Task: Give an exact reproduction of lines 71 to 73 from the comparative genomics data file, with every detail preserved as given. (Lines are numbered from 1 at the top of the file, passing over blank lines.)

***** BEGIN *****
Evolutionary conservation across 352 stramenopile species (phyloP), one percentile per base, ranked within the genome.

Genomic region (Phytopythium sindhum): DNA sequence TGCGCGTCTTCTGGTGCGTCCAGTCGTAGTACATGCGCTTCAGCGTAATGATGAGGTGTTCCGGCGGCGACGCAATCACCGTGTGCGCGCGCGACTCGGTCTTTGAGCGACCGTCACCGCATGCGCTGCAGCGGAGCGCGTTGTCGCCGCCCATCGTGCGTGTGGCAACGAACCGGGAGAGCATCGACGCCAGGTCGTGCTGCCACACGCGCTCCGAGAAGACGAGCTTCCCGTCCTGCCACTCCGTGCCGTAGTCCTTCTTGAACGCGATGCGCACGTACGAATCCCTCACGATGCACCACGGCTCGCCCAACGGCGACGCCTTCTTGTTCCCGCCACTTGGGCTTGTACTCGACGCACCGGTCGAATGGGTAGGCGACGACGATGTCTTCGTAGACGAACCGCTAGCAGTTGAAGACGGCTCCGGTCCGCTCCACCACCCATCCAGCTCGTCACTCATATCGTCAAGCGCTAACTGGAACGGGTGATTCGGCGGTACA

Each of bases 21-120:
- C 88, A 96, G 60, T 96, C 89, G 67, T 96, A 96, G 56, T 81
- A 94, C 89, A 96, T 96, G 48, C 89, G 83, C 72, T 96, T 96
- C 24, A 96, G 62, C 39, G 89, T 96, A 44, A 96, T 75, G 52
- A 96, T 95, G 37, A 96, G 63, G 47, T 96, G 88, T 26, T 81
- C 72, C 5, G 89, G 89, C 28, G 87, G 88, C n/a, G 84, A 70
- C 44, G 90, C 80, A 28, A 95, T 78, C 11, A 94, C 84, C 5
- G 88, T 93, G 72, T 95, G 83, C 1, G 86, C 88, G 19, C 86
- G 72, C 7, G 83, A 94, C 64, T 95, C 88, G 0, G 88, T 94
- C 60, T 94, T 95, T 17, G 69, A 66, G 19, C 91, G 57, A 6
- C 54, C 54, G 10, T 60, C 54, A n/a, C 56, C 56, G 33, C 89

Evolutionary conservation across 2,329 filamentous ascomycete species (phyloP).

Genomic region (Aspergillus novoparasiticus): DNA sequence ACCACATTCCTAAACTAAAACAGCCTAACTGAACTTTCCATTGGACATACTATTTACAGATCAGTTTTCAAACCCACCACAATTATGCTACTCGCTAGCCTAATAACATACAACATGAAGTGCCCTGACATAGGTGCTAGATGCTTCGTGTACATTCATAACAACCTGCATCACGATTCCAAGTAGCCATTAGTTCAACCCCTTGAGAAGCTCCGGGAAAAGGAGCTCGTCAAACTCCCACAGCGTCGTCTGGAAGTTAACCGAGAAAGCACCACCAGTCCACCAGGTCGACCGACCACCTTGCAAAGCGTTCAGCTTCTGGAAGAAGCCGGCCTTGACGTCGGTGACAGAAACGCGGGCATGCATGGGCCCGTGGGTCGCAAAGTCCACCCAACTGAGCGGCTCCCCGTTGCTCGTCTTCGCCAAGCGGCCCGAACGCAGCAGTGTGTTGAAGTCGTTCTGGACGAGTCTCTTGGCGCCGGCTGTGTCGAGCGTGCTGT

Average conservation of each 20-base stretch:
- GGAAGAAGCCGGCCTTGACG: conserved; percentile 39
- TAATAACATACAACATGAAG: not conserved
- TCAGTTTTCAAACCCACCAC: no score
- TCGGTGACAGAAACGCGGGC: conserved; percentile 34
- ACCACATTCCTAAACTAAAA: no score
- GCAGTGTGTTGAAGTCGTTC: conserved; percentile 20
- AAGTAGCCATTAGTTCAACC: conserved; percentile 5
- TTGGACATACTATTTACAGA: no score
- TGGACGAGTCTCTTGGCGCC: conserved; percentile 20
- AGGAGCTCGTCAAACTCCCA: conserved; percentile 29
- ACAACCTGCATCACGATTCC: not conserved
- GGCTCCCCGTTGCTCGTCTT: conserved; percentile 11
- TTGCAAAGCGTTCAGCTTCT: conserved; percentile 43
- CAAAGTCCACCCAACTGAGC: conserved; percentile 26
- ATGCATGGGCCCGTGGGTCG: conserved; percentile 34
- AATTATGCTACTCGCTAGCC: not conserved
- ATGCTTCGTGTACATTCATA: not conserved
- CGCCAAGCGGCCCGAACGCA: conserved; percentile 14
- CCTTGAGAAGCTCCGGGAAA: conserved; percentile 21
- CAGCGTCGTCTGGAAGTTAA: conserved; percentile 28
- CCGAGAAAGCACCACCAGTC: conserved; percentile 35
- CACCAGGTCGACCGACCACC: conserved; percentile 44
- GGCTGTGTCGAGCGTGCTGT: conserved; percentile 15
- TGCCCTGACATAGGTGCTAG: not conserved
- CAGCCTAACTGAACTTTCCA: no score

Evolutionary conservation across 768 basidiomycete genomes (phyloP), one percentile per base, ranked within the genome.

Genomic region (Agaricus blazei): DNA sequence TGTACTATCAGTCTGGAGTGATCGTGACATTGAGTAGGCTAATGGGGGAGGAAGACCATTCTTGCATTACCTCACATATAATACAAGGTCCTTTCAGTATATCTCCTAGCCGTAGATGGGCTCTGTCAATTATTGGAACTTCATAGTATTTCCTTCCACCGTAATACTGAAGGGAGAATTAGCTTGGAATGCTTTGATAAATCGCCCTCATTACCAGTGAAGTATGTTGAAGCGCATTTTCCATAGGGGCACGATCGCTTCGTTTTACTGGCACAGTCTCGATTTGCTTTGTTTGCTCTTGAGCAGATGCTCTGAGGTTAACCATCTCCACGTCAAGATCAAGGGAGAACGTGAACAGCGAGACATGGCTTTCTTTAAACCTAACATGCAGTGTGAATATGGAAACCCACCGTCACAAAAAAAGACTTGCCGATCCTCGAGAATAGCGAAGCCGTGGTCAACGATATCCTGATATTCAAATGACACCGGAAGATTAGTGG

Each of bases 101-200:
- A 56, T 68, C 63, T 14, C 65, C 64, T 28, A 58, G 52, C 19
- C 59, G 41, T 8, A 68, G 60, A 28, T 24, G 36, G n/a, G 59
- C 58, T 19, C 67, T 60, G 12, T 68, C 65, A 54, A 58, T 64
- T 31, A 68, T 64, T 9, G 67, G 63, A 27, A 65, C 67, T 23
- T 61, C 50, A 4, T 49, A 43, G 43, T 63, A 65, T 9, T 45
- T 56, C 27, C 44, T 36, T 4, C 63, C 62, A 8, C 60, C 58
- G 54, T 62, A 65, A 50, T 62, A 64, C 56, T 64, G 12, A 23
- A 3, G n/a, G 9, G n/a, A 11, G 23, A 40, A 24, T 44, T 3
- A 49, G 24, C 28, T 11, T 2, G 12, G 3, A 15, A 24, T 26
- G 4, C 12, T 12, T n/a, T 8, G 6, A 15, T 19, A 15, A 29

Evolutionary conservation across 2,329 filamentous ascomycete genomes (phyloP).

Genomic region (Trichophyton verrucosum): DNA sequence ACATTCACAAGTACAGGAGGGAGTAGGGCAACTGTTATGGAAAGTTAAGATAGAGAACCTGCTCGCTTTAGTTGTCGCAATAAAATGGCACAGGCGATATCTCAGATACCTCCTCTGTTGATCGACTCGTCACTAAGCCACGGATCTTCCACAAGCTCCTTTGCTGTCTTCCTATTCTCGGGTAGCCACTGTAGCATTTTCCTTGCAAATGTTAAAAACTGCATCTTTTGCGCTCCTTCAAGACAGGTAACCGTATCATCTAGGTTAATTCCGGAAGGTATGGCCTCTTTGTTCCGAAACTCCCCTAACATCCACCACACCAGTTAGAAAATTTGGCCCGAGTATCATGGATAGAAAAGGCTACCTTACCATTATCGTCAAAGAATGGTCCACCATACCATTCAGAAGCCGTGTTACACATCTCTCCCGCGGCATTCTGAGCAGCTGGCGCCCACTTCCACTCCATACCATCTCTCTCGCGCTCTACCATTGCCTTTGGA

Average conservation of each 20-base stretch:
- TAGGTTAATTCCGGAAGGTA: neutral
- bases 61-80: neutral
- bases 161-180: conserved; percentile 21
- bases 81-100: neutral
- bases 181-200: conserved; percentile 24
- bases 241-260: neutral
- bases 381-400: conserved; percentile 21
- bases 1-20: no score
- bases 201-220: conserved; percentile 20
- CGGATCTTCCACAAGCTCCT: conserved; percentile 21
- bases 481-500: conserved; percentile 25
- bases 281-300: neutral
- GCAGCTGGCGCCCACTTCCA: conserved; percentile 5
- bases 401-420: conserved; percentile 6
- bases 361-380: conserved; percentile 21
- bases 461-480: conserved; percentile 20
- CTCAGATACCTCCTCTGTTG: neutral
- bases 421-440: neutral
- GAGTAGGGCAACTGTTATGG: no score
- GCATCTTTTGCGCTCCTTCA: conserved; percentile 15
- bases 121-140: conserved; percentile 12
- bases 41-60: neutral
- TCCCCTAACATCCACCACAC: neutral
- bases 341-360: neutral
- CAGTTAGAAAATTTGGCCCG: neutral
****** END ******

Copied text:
- bases 401-420: conserved; percentile 6
- bases 361-380: conserved; percentile 21
- bases 461-480: conserved; percentile 20